Cancer of the brain and nervous system were ranked as eleventh most common cancer in males and thirteenth in females (Malaysian National Registry Report, 2007-2011).
Cancers of the brain are the consequence of abnormal growths of cells in the brain. There are 2 major types of brain tumour:
- Benign (non-cancerous) – Benign tumours are a slow-growing tumour and less likely to relapse after treatment. Common benign tumours include meningiomas, neuromas, pituitary tumours and craniopharyngiomas.
- Malignant (cancerous) – Malignant tumours are cancerous tumours which either start in the brain (primary) or aggressively spreads to other parts of the body. Common malignant tumours include astrocytomas, oligodendrogliomas, glioblastomas and mixed gliomas.
Types of brain cancers
The two types of brain cancers include:
- Primary brain tumours, which start in the brain and almost never spread to other parts of the body.
- Secondary tumours (or metastases), which are caused by cancers that began in another part of the body.
The exact cause of most brain tumours is unknown.
The following factors have been proposed as possible risk factors for primary brain tumours, but whether these factors actually increase an individual’s risk of a brain tumour is not known.
- Radiation to the head
- A hereditary (genetic) risk
- Cigarette smoking
- Environmental toxins (for example, chemicals used in oil refineries, embalming chemicals, rubber industry chemicals)
Brain cancer symptoms vary depending on the type, extent and location of the tumour, as well as the patient’s age and health history. The symptoms of a brain tumour include:
- Slurring of speech
- Paralysis depending on the region of the brain affected
Persistent, severe headaches are often the first symptom of a brain tumour. However, it is important to note that headaches are not always the result of a brain tumour. Seek medical advice if any of the symptoms persist.
Other symptoms include:
- Difficulty in speaking or remembering words
- Disturbed vision
- Smell or taste
- Severe or mild seizures
- Weakness or paralysis in parts of the body
- Loss of balance,
- Drowsiness or a change in personality
An accurate diagnosis is the first step in developing a brain cancer treatment plan. At Beacon Hospital, a multidisciplinary team of experts uses a variety of tests for diagnosing brain cancer, evaluating the disease and customizing a treatment plan based on each patient’s situation.
A brain tumour diagnosis is usually done with imaging technology such as:
- Magnetic Resonance Imaging (MRI)
- Computed Tomography (CT) scan
Other tests that are sometimes used include:
- Magnetic Resonance Spectroscopy
- Positron Emission Tomography (PET) scan
- Lumbar puncture or spinal tap
Based on the results of the MRI, CT scans and other tests, a doctor can determine the grade of cancer. Grading describes the size of brain cancer and how far it has spread beyond the brain.
Grades of Brain Cancer
Brain tumours are usually graded on a scale of I to IV, based on how quickly they are growing and their ability to invade nearby tissue.
Grade I: The tumour grows slowly and rarely spreads into nearby tissues.
Grade II: The tumour grows slowly but may spread into nearby tissues or recur.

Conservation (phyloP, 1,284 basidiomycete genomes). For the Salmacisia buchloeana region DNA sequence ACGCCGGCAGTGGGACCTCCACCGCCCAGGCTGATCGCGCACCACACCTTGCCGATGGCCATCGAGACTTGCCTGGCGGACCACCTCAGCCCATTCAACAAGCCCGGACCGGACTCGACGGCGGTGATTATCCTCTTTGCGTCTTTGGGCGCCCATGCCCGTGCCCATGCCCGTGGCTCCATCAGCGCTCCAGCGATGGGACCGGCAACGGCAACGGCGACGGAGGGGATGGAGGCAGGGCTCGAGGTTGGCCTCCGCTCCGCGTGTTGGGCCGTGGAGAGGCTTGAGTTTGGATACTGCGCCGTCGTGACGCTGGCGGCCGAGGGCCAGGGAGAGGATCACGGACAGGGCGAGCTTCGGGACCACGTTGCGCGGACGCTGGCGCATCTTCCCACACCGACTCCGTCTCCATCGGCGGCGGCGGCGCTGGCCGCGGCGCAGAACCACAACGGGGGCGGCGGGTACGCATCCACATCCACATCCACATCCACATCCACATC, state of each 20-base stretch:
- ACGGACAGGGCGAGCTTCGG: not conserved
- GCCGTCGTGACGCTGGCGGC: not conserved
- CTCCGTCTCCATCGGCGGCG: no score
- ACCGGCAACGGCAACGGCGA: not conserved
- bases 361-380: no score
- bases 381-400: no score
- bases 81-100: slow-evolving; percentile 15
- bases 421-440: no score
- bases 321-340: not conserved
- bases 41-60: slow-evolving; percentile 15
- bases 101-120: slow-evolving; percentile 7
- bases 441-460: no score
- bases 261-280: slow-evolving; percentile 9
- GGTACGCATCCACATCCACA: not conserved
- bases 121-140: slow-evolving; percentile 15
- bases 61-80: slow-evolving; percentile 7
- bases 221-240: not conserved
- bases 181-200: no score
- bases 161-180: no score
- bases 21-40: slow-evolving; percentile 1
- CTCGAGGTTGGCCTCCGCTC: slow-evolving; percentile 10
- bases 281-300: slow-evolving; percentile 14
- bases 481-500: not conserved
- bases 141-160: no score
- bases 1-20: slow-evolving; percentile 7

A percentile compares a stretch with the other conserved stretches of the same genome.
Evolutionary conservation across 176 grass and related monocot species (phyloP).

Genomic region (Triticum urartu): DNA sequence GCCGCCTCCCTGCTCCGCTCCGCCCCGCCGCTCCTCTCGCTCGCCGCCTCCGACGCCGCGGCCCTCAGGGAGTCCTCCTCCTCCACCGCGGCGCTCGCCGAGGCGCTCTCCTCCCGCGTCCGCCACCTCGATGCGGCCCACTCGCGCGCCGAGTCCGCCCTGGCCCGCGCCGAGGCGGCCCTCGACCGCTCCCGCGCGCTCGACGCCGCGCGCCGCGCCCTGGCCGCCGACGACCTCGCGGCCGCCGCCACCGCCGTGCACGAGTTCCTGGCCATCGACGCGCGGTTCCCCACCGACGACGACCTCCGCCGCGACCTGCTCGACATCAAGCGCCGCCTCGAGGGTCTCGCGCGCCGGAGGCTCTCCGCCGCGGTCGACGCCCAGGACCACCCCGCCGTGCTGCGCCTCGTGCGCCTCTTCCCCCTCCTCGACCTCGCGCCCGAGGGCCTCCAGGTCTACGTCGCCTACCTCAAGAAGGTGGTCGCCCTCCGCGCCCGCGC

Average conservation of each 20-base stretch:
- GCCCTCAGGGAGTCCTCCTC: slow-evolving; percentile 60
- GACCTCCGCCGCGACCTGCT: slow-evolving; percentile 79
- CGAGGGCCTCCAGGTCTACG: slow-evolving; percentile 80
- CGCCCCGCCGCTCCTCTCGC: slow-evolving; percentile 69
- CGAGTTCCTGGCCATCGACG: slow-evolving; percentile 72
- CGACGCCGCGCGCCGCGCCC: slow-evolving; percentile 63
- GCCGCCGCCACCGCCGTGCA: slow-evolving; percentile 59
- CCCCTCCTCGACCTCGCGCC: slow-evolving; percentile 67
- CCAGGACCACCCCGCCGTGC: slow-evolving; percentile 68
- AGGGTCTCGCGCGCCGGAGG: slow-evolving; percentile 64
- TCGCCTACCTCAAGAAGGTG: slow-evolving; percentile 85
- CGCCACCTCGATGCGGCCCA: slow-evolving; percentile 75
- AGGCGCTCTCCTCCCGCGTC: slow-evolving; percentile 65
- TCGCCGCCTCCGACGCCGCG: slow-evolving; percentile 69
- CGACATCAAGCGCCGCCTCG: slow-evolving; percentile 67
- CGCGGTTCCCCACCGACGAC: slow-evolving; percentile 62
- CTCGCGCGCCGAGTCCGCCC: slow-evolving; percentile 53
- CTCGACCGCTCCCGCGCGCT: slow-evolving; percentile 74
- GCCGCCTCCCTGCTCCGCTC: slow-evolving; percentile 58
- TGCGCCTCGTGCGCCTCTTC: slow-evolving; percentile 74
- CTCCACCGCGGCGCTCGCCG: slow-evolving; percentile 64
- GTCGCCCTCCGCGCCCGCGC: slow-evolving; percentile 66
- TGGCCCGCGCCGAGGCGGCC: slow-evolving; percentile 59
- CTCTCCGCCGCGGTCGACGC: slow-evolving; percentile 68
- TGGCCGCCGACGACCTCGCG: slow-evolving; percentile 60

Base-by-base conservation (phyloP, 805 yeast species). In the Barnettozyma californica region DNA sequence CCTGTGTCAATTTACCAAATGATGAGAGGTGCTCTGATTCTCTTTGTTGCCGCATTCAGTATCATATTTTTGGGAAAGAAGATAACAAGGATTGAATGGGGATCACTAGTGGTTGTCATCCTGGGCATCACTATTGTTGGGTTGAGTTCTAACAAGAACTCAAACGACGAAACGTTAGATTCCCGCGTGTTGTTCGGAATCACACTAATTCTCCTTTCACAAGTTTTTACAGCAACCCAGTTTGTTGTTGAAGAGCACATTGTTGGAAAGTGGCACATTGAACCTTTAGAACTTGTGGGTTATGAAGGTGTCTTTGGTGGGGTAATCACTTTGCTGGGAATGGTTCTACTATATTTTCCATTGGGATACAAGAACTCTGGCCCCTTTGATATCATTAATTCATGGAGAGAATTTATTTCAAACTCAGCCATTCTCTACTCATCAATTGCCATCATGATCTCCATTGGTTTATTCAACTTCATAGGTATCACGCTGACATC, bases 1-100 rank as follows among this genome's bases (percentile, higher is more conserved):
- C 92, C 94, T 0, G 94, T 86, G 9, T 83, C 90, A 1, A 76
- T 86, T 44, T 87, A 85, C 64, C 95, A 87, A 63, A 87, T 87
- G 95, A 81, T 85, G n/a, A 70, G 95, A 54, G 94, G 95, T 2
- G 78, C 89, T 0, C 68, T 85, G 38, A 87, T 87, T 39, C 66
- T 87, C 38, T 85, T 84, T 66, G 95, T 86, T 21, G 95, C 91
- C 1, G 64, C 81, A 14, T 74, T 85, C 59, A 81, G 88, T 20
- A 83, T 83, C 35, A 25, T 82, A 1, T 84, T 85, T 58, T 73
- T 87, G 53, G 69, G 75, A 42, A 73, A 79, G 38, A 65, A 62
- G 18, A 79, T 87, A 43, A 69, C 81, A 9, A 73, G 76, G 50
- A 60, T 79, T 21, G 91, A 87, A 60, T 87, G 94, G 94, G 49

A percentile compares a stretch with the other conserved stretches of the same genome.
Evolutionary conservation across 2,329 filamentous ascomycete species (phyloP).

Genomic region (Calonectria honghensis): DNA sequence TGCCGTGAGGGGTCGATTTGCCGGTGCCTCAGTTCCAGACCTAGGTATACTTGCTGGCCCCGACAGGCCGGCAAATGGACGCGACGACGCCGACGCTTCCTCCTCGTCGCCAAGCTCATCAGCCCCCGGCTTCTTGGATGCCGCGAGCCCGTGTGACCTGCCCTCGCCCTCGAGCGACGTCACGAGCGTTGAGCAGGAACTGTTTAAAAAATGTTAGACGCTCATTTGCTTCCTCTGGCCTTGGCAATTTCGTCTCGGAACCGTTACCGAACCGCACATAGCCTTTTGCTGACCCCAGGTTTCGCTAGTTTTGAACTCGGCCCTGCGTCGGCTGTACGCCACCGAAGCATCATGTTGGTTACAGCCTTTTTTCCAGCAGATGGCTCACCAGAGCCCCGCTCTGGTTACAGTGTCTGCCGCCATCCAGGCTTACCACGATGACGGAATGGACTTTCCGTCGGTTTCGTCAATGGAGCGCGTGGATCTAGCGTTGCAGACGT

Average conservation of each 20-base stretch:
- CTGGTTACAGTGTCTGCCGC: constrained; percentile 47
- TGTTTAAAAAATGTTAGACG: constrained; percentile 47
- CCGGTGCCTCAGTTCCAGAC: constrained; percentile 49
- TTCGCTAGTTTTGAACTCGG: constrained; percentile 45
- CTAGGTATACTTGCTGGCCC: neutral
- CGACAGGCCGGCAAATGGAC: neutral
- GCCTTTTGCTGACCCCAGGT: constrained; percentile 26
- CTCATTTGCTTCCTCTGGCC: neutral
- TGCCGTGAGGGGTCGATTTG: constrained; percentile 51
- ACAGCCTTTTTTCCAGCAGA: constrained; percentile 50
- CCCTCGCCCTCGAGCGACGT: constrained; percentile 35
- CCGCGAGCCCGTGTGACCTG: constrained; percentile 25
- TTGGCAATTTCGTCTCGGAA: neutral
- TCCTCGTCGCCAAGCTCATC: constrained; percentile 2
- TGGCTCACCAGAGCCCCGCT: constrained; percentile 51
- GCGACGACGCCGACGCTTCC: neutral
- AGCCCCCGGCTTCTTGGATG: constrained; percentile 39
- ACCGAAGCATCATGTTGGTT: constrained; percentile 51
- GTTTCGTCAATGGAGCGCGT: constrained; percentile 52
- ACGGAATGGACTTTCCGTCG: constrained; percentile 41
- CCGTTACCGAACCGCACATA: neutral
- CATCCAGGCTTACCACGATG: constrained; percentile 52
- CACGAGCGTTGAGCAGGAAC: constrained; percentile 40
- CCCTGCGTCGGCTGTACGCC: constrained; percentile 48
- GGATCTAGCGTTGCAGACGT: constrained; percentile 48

Grade III: The tumour grows quickly, is likely to spread into nearby tissues, and the tumour cells look very different from normal cells.
Grade IV: The tumour grows and spreads very quickly, and the tumour cells do not look like normal cells.
Various treatments are used to treat brain cancer, including:
- Surgery – Surgery by an experienced neurosurgeon to remove the brain tumour.
- Radiotherapy – External beam radiation therapy (EBRT) to deliver high doses of radiation to destroy brain tumour cells and to relieve symptoms caused by the tumour.
Halcyon Radiotherapy System at Beacon Hospital enables:
- Fast and precise X-ray dose delivered to each tumour with high accuracy over a minimum number of treatment sessions
- Reduces unwanted radiation dose, thus, minimising side effects
Unlike any other radiation delivery system, the Halcyon technology’s beam-on time could be as fast as 1-minute plus. Its gantry rotates 4 times faster than a standard linear accelerator and its multi-leaf collimator (MLC) can move twice faster than traditional MLCs. All of these features help in improving the time it takes to treat the patients.
- Chemotherapy – is a treatment option that involves the use of drugs given by injection or orally to prevent the cancer cells’ ability from dividing and reproduce. It treats cancer by penetrating the tissues and organ via the bloodstream. These drugs are toxic to the cancer cells but they may also cause some side effects to the normal tissues.
At Beacon Hospital’s Cancer Centre, treatment may comprise a number of healthcare professionals depending on the type of treatment. We adopt a multidisciplinary approach which the a clinical oncologist, medical oncologist, physician, neurologist, neurosurgeon, cancer nurses, as well as other allied health professionals such as dietician, physiotherapists, speech and occupational therapists.
An individual’s prognosis depends on the type and stage of cancer, as well as their age and general health at the time of diagnosis.
- For benign tumours that can be completely removed, a cure is likely.
- For malignant tumours, outcomes depend on how slowly or quickly the tumour develops and response to treatment.
Treatment options and best-estimated prognosis should be discussed with the patient’s doctor.